Breast Cancer Rates Decline In Affluent Women Video

According to a national study by the Harvard School of Public Health, the only significant drop in breast cancer rates happened among white women over 50 in affluent U.S. counties. The women had an important third factor. They had the kind of tumo...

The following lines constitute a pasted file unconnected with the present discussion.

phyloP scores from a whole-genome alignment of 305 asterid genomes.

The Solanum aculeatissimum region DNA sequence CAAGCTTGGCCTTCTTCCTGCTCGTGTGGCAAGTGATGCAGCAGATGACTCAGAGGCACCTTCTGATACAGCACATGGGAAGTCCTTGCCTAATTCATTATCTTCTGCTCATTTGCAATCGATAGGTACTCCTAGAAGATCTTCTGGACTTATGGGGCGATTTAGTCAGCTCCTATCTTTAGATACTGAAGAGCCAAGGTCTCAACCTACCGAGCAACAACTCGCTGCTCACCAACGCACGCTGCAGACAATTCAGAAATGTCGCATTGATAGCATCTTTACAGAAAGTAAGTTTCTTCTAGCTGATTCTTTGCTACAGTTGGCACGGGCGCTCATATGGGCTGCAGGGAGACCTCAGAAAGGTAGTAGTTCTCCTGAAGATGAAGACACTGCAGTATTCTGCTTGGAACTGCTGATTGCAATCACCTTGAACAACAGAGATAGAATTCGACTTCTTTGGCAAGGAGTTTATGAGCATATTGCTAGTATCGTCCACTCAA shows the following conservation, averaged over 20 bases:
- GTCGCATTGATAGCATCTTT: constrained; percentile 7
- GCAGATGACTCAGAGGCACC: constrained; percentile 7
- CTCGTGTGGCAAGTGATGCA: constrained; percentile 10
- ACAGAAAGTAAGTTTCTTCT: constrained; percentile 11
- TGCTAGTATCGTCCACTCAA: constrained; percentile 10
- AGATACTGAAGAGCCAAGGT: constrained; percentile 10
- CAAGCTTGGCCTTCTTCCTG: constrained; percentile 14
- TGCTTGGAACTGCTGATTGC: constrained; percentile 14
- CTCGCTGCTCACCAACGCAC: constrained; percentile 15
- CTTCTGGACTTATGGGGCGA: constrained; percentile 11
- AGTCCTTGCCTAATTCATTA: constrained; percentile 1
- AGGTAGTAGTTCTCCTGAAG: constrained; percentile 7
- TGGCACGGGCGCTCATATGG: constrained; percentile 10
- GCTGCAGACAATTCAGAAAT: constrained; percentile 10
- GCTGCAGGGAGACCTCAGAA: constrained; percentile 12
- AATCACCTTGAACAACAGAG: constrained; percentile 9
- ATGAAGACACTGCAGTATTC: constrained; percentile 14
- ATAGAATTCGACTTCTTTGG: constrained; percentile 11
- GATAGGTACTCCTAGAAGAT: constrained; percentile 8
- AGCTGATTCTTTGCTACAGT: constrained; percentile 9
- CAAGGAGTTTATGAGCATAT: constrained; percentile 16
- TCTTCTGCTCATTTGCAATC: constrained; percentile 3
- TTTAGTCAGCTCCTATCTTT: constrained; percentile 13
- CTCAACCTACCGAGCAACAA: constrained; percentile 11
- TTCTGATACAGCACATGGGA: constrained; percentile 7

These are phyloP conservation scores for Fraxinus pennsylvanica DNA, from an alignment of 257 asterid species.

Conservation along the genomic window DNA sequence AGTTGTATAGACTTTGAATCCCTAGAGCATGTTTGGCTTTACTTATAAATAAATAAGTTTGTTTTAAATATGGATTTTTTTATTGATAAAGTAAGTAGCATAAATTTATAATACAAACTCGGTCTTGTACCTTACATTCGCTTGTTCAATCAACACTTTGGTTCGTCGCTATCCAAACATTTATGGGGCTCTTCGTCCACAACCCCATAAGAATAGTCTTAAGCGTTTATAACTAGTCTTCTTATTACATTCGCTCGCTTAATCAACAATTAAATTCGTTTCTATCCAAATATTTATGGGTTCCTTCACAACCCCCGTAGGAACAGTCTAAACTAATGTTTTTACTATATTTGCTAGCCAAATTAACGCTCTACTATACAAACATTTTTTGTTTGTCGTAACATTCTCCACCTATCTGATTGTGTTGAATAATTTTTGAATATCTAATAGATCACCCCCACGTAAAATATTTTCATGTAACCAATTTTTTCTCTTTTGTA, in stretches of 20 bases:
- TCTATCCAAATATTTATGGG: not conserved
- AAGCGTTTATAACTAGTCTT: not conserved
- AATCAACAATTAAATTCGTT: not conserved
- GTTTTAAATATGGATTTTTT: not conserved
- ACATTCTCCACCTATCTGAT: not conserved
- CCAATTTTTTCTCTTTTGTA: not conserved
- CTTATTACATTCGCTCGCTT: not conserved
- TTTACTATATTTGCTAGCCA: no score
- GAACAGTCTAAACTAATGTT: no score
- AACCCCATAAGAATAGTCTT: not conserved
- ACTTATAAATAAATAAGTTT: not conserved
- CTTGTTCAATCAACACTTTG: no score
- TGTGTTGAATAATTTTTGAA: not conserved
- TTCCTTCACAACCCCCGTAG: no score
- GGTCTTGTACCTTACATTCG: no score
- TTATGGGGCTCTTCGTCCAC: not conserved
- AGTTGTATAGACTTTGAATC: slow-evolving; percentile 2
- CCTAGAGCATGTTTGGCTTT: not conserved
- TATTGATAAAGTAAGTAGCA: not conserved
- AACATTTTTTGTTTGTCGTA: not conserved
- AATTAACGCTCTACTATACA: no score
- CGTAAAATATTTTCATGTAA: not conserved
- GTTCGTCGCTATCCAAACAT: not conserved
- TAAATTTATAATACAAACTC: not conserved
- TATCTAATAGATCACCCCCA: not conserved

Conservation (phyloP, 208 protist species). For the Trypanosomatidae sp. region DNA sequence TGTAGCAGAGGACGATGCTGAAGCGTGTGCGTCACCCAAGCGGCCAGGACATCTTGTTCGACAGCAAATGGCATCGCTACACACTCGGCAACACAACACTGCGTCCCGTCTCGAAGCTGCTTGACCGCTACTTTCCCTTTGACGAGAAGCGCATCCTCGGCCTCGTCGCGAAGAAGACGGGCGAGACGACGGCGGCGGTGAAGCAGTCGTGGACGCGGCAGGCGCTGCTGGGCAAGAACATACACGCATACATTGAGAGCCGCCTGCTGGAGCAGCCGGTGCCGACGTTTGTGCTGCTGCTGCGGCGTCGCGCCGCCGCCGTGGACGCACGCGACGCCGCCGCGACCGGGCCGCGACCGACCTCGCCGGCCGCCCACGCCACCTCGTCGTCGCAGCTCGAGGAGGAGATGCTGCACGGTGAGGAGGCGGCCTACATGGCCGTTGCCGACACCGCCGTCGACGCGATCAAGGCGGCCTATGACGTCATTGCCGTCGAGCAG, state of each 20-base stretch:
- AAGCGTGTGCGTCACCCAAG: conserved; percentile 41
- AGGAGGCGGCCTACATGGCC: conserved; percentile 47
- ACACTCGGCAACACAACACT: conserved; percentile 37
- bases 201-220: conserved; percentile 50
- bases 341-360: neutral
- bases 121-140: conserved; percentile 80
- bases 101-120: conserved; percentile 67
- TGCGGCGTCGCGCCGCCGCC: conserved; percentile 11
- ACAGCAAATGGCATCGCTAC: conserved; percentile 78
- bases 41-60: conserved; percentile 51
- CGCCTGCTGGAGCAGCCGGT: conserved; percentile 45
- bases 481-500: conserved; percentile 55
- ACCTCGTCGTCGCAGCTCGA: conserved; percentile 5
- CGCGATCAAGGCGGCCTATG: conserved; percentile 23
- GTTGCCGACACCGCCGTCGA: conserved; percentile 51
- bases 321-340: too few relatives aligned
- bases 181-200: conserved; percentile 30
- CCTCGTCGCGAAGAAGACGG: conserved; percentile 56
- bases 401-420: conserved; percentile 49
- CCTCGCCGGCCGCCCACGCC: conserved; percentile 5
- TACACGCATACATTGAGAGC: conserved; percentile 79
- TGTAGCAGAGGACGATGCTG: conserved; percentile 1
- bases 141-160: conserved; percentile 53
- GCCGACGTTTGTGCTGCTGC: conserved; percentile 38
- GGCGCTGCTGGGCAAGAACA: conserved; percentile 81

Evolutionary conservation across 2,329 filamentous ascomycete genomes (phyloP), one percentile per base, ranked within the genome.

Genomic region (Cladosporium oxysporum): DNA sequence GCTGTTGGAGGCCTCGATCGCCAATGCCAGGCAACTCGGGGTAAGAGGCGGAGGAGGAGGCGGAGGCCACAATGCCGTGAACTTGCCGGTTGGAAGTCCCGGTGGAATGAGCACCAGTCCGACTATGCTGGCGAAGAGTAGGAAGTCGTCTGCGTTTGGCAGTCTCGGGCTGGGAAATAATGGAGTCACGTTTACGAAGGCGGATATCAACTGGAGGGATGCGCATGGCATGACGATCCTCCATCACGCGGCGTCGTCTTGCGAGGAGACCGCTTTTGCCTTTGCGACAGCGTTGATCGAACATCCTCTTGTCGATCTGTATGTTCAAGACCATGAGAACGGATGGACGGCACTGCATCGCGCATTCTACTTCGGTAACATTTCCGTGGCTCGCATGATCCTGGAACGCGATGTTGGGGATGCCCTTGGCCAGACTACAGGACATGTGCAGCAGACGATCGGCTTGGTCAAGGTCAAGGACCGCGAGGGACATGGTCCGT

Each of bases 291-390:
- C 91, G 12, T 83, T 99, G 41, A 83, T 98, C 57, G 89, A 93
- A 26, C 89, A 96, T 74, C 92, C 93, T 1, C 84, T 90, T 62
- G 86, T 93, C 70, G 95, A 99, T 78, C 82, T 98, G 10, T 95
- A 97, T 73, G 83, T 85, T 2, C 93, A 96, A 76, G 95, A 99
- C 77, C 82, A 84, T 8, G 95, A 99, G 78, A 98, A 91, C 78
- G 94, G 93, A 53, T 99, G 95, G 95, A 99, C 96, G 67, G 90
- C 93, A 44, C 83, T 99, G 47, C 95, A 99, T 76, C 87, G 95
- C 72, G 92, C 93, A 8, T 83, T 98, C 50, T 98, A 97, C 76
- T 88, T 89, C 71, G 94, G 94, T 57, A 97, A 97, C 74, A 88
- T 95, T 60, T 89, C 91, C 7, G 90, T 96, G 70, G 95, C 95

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Breast Cancer Rates Decline In Affluent Women Cathy Marshall: New research shows breast cancer rates are declining and there’s evidence race and economic background make a difference along with the reduction in the use of hormone replacement therapy. According to the National Study, the only significant drop in breast cancer rates happened among white women over 50 in affluent US Counties and the women shared an important third factor. They had the kind of tumor and estrogen rich environment will nourish. Breast Cancer rates went down as much as 10% in this group. The estrogen connection is linked to hormone replacement therapy widely used before the women’s health initiative study came out in 2002. The study warned hormone therapy increase the risk of breast cancer. As a group, white women in affluent areas were more likely to use hormone replacement therapy because they were getting frequent medical care and could afford the treatment. After the results of the 2002 study, doctors changed the way they prescribed hormone therapy and the number of breast cancer cases dropped. Doctor Bill Ekland at Pacific Breast Center says the study makes sense but leaves some questions unanswered. Bill Ekland: We do know that if you look at women who are taking estrogen replacement therapy, you’re going to find more breast cancers but is it because new cancers are forming or that it’s allowing tiny cancers that would be very slow growing and may perhaps never get to a size that they make a difference to grow enough so that they’re detected and diagnosed. We don’t have the answer to that Cathy Marshall: The study from the Harvard School of Public Health involved 350,000 cases of breast cancer between 1992 and 2005. Researchers looked at race, economics, age and diagnosis of the patient. One researcher on the study points out a silver lining saying the fact that minorities and low income women use hormone therapy less may have spared them from an increase in breast cancer rates. Doctor Ekland notes a difference in Breast Cancer rates has previously the link to race. Bill Ekland: We do know that white women have a higher incidence of breast cancer than black women. But also black women have more aggressive cancers and a poor prognosis with breast cancer. So, there are racial factors in the incidence of breast cancer as well as in the outcome of breast cancers and that’s independent of hormone we use. Cathy Marshall: With this latest study and others in mind, Doctor Ekland has advised about hormone replacement therapy. He says its role is to get women through menopause. Bill Ekland: And the truth is all the things that we thought we would be doing to help women by putting them on estrogen after they get through menopause have not turned out that way. It does not reduce the incidence of heart attacks. It does not reduce the incidence of strokes and it does contribute to the breast cancer problem. So, there are many reasons not to take estrogen. Cathy Marshall: Doctor Ekland says the risk from hormone therapy is in prolonged used. Some women needed to get through menopause for a few months. Others may need it for a few years but once you’re through menopause, it should not be continued because of the strong link to breast cancer when he says it’s clearly demonstrated in this latest research from the Harvard School of Public Health.

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